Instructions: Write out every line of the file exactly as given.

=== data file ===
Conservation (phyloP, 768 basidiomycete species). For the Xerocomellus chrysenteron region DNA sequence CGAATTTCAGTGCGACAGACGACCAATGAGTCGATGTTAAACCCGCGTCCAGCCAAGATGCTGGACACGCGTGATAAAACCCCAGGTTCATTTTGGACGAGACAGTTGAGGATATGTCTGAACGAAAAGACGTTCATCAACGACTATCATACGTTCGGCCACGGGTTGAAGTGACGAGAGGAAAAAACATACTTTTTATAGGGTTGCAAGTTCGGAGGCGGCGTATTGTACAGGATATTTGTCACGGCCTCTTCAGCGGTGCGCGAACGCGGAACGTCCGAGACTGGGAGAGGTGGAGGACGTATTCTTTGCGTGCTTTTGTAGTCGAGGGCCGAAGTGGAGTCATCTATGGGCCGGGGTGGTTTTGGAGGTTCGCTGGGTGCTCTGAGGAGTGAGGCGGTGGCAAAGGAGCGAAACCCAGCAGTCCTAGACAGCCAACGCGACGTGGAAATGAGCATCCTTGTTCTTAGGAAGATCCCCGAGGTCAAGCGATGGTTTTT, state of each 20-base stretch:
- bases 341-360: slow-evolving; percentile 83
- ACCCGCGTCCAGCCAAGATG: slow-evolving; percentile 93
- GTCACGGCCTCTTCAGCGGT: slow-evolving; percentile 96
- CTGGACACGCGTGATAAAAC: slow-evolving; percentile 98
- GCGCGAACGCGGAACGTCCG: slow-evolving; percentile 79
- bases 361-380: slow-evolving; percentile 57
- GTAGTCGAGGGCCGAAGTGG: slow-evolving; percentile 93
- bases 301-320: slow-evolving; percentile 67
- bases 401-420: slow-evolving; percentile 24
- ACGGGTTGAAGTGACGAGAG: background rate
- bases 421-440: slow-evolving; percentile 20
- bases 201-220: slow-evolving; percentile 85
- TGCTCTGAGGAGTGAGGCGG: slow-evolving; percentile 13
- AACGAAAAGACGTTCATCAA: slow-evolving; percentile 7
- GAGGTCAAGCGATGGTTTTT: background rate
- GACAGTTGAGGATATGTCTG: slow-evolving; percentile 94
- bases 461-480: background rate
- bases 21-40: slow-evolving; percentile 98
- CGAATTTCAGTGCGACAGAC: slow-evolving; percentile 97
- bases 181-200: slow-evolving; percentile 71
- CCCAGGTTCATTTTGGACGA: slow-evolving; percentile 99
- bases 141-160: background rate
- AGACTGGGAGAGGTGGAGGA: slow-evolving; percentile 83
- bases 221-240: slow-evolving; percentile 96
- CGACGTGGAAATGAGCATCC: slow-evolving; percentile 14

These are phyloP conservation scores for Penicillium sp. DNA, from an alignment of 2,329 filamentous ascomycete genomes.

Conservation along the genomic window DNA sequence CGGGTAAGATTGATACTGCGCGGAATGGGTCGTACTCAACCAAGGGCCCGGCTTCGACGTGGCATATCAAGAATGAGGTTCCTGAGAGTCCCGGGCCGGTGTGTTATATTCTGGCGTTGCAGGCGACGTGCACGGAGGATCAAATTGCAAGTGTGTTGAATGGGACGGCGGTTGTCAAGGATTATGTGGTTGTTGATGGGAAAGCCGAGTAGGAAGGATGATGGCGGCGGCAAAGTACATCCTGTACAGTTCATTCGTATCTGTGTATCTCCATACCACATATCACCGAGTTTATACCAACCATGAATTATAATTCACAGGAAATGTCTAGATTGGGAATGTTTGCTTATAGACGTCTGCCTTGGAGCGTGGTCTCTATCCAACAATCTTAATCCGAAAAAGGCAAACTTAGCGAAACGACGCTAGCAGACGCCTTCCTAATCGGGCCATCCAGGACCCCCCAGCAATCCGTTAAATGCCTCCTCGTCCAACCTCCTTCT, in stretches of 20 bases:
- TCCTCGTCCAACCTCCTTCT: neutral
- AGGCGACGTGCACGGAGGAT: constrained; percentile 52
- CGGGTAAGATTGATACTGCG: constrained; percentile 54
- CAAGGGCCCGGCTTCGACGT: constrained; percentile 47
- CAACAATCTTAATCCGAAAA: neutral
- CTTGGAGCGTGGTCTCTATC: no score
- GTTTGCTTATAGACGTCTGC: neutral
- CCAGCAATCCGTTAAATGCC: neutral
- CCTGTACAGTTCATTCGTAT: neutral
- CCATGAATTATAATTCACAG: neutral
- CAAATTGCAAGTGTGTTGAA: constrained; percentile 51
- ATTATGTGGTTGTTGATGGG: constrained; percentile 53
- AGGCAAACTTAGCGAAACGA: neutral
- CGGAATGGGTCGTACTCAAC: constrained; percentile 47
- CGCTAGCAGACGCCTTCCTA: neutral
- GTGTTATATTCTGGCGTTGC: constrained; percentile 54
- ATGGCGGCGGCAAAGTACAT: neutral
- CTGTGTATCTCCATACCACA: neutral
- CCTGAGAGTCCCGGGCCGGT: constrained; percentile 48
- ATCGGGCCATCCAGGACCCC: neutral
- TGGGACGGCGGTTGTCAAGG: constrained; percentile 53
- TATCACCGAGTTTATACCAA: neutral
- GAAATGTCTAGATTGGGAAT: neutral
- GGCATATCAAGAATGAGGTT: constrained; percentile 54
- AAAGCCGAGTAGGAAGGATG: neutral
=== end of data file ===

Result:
Conservation (phyloP, 768 basidiomycete species). For the Xerocomellus chrysenteron region DNA sequence CGAATTTCAGTGCGACAGACGACCAATGAGTCGATGTTAAACCCGCGTCCAGCCAAGATGCTGGACACGCGTGATAAAACCCCAGGTTCATTTTGGACGAGACAGTTGAGGATATGTCTGAACGAAAAGACGTTCATCAACGACTATCATACGTTCGGCCACGGGTTGAAGTGACGAGAGGAAAAAACATACTTTTTATAGGGTTGCAAGTTCGGAGGCGGCGTATTGTACAGGATATTTGTCACGGCCTCTTCAGCGGTGCGCGAACGCGGAACGTCCGAGACTGGGAGAGGTGGAGGACGTATTCTTTGCGTGCTTTTGTAGTCGAGGGCCGAAGTGGAGTCATCTATGGGCCGGGGTGGTTTTGGAGGTTCGCTGGGTGCTCTGAGGAGTGAGGCGGTGGCAAAGGAGCGAAACCCAGCAGTCCTAGACAGCCAACGCGACGTGGAAATGAGCATCCTTGTTCTTAGGAAGATCCCCGAGGTCAAGCGATGGTTTTT, state of each 20-base stretch:
- bases 341-360: slow-evolving; percentile 83
- ACCCGCGTCCAGCCAAGATG: slow-evolving; percentile 93
- GTCACGGCCTCTTCAGCGGT: slow-evolving; percentile 96
- CTGGACACGCGTGATAAAAC: slow-evolving; percentile 98
- GCGCGAACGCGGAACGTCCG: slow-evolving; percentile 79
- bases 361-380: slow-evolving; percentile 57
- GTAGTCGAGGGCCGAAGTGG: slow-evolving; percentile 93
- bases 301-320: slow-evolving; percentile 67
- bases 401-420: slow-evolving; percentile 24
- ACGGGTTGAAGTGACGAGAG: background rate
- bases 421-440: slow-evolving; percentile 20
- bases 201-220: slow-evolving; percentile 85
- TGCTCTGAGGAGTGAGGCGG: slow-evolving; percentile 13
- AACGAAAAGACGTTCATCAA: slow-evolving; percentile 7
- GAGGTCAAGCGATGGTTTTT: background rate
- GACAGTTGAGGATATGTCTG: slow-evolving; percentile 94
- bases 461-480: background rate
- bases 21-40: slow-evolving; percentile 98
- CGAATTTCAGTGCGACAGAC: slow-evolving; percentile 97
- bases 181-200: slow-evolving; percentile 71
- CCCAGGTTCATTTTGGACGA: slow-evolving; percentile 99
- bases 141-160: background rate
- AGACTGGGAGAGGTGGAGGA: slow-evolving; percentile 83
- bases 221-240: slow-evolving; percentile 96
- CGACGTGGAAATGAGCATCC: slow-evolving; percentile 14

These are phyloP conservation scores for Penicillium sp. DNA, from an alignment of 2,329 filamentous ascomycete genomes.

Conservation along the genomic window DNA sequence CGGGTAAGATTGATACTGCGCGGAATGGGTCGTACTCAACCAAGGGCCCGGCTTCGACGTGGCATATCAAGAATGAGGTTCCTGAGAGTCCCGGGCCGGTGTGTTATATTCTGGCGTTGCAGGCGACGTGCACGGAGGATCAAATTGCAAGTGTGTTGAATGGGACGGCGGTTGTCAAGGATTATGTGGTTGTTGATGGGAAAGCCGAGTAGGAAGGATGATGGCGGCGGCAAAGTACATCCTGTACAGTTCATTCGTATCTGTGTATCTCCATACCACATATCACCGAGTTTATACCAACCATGAATTATAATTCACAGGAAATGTCTAGATTGGGAATGTTTGCTTATAGACGTCTGCCTTGGAGCGTGGTCTCTATCCAACAATCTTAATCCGAAAAAGGCAAACTTAGCGAAACGACGCTAGCAGACGCCTTCCTAATCGGGCCATCCAGGACCCCCCAGCAATCCGTTAAATGCCTCCTCGTCCAACCTCCTTCT, in stretches of 20 bases:
- TCCTCGTCCAACCTCCTTCT: neutral
- AGGCGACGTGCACGGAGGAT: constrained; percentile 52
- CGGGTAAGATTGATACTGCG: constrained; percentile 54
- CAAGGGCCCGGCTTCGACGT: constrained; percentile 47
- CAACAATCTTAATCCGAAAA: neutral
- CTTGGAGCGTGGTCTCTATC: no score
- GTTTGCTTATAGACGTCTGC: neutral
- CCAGCAATCCGTTAAATGCC: neutral
- CCTGTACAGTTCATTCGTAT: neutral
- CCATGAATTATAATTCACAG: neutral
- CAAATTGCAAGTGTGTTGAA: constrained; percentile 51
- ATTATGTGGTTGTTGATGGG: constrained; percentile 53
- AGGCAAACTTAGCGAAACGA: neutral
- CGGAATGGGTCGTACTCAAC: constrained; percentile 47
- CGCTAGCAGACGCCTTCCTA: neutral
- GTGTTATATTCTGGCGTTGC: constrained; percentile 54
- ATGGCGGCGGCAAAGTACAT: neutral
- CTGTGTATCTCCATACCACA: neutral
- CCTGAGAGTCCCGGGCCGGT: constrained; percentile 48
- ATCGGGCCATCCAGGACCCC: neutral
- TGGGACGGCGGTTGTCAAGG: constrained; percentile 53
- TATCACCGAGTTTATACCAA: neutral
- GAAATGTCTAGATTGGGAAT: neutral
- GGCATATCAAGAATGAGGTT: constrained; percentile 54
- AAAGCCGAGTAGGAAGGATG: neutral